In the instances that have been mentioned, the distant sightedness affected persons who were considerably advanced in life: but in the three that follow, a similar affection of the sight occurred in those that were young; and a like good effect was produced by the use of evacuating remedies. One of these was a boy eight years old, who suddenly became presbyopic, and had repeatedly been punished at school, on account of his incorrect and defaced writing; the real cause of it, at that time, being unknown to his master. After the presbyopia had continued a fortnight, and different local applications had been used, without producing any sensibly good effects, the lad was cured by the application of leaches to the temples, and the administration of a few purgative medicines. The other instances occurred in two daughters of the same family. The eldest, lwenty years of age, had never been able to do fine work, and for three years had been greatly assisted by convex spectacles. The youngest, a girl of fifteen, had become presbyopic about a year ago, and since that time had been obliged to use spectacles whenever she read, or worked with her needle. The young person, last mentioned in the course of six weeks, (during which time she totally abstained from the use of glasses,) was completely relieved from the necessity of using them, by the application of two leaches to each temple twice in a week. The former, in the same space of time, experienced much relief from a similar treatment, but was still unable to do fine work without glasses, partly in consequence of the long continuance of the infirmity, and partly on account of her not having abstained with equal steadiness from the occasional use of them.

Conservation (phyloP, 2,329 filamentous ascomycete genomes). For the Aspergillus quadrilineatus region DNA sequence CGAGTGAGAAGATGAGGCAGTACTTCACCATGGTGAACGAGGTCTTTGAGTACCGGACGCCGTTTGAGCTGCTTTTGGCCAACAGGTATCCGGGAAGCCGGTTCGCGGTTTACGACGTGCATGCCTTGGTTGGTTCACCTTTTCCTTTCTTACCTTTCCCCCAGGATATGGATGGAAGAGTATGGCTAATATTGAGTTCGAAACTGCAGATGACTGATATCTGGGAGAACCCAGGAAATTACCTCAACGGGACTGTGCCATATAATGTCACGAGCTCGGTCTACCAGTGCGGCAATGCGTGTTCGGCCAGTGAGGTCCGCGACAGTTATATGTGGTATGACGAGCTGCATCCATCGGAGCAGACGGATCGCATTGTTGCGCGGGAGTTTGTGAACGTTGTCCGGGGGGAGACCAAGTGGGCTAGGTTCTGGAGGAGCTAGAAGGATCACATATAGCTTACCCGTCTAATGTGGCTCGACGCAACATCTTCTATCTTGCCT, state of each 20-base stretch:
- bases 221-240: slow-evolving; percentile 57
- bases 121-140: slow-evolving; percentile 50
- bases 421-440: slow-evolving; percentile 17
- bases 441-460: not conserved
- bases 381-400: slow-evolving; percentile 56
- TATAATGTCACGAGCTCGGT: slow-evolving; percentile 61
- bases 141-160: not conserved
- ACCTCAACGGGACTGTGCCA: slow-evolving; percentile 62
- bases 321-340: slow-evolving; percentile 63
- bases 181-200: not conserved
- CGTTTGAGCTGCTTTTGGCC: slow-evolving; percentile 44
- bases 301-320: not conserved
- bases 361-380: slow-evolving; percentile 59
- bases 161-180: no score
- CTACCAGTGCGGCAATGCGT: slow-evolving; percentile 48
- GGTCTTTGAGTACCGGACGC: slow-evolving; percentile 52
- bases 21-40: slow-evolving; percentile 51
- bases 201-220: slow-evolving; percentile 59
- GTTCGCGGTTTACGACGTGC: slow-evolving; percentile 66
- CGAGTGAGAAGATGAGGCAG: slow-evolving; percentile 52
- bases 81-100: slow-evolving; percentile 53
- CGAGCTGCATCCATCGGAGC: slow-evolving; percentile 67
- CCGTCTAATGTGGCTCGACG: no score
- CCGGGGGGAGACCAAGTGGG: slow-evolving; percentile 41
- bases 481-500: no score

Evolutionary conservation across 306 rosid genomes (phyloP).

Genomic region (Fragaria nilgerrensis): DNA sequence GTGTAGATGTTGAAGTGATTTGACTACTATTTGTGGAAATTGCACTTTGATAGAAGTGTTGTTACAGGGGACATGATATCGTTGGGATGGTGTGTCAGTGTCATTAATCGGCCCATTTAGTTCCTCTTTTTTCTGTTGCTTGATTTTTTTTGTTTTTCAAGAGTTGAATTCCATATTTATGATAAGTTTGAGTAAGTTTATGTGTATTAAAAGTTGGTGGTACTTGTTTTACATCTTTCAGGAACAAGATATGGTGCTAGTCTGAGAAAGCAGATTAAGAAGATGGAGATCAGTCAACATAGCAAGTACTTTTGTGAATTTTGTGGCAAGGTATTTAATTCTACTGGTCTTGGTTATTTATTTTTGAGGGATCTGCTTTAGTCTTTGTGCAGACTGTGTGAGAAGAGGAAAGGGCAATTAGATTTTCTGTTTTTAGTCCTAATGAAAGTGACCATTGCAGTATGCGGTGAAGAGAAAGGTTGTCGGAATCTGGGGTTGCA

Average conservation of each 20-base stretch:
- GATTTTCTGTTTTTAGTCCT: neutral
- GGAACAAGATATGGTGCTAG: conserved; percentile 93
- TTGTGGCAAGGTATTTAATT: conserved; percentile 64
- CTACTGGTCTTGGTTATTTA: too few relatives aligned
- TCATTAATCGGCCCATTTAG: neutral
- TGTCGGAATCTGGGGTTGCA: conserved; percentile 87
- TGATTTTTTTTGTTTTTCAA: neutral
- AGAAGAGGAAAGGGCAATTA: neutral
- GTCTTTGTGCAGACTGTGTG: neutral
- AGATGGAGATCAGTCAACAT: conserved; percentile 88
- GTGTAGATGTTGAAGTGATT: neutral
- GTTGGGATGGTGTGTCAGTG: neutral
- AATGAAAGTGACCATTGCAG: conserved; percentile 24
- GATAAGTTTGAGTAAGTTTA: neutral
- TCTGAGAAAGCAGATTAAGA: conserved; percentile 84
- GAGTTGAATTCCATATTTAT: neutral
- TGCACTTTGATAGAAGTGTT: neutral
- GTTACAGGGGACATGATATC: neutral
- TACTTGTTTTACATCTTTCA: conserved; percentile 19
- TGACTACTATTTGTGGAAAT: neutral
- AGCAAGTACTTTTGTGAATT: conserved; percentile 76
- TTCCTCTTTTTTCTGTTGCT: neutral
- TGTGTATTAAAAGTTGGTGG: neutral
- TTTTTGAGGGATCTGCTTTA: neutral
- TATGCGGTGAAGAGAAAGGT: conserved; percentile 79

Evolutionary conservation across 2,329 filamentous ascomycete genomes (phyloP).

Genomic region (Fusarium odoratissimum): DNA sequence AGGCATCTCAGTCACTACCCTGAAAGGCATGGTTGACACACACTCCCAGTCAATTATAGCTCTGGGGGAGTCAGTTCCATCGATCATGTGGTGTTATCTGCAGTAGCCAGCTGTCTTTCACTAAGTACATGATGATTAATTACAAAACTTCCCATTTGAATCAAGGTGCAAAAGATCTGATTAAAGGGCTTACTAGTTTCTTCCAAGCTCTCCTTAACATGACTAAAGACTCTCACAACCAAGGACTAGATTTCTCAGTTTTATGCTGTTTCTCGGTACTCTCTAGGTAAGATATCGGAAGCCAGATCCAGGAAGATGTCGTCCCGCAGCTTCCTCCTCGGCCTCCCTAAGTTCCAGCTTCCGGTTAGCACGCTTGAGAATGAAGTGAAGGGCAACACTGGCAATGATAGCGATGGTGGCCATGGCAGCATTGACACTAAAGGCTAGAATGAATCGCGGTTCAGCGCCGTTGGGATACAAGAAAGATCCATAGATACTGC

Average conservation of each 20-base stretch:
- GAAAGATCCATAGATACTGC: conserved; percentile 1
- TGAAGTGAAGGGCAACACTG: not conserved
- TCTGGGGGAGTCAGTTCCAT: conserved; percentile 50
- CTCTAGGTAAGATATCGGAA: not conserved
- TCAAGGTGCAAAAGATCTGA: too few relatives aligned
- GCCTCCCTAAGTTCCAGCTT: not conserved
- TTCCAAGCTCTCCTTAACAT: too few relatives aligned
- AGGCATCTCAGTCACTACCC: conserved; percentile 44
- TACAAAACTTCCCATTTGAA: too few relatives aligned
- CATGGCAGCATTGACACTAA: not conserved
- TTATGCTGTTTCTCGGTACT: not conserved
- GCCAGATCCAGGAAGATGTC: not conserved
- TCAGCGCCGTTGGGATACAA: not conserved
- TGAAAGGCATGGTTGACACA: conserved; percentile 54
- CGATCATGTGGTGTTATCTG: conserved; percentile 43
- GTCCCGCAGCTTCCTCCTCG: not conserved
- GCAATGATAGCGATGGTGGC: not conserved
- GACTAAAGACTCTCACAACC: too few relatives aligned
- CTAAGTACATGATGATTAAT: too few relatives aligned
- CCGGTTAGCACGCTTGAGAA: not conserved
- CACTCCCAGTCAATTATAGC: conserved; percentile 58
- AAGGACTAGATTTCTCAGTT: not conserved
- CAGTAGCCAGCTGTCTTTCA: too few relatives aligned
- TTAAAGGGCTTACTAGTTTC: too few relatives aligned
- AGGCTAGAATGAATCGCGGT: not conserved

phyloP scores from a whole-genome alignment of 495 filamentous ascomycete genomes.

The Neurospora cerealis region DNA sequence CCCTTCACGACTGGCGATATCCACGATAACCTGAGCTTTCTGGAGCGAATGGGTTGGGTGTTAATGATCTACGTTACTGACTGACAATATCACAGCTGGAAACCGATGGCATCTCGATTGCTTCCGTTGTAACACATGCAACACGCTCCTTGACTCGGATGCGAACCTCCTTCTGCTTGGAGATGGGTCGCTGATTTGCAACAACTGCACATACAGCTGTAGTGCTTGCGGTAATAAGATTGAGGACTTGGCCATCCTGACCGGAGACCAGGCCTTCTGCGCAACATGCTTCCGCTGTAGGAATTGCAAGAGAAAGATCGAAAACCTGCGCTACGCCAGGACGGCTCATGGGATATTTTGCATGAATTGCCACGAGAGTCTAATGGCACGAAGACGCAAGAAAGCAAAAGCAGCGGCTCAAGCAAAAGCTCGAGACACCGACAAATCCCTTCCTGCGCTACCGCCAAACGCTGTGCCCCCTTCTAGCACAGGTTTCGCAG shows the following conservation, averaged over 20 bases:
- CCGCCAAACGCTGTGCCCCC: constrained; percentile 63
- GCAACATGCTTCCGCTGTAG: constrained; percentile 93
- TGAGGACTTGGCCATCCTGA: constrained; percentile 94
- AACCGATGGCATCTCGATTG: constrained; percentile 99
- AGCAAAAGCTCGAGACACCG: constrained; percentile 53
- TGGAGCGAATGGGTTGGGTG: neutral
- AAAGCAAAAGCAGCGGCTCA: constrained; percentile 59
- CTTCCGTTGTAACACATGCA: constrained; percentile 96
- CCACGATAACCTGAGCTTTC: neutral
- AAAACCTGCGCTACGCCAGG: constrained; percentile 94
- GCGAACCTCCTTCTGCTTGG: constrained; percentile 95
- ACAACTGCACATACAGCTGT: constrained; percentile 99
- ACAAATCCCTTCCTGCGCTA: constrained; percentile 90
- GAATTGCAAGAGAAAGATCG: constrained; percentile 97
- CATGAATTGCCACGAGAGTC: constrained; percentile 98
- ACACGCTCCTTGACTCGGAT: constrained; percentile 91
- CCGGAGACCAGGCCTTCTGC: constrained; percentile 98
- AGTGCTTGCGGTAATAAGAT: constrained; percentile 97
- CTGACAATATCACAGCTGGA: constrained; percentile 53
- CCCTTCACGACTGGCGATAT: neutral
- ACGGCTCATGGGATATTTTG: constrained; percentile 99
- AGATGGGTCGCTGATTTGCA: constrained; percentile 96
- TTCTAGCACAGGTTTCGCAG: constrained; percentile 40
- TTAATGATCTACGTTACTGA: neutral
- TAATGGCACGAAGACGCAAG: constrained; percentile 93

From the preceding statement, the following inferences may be deduced.
First; near sightedness is rarely observed in infants, or even in children under ten years of age. It affects the higher classes of society more than the lower: and the instances are few, if any, in which, if the use of concave glasses has been
adopted, increasing years have either removed or lessened this imperfection.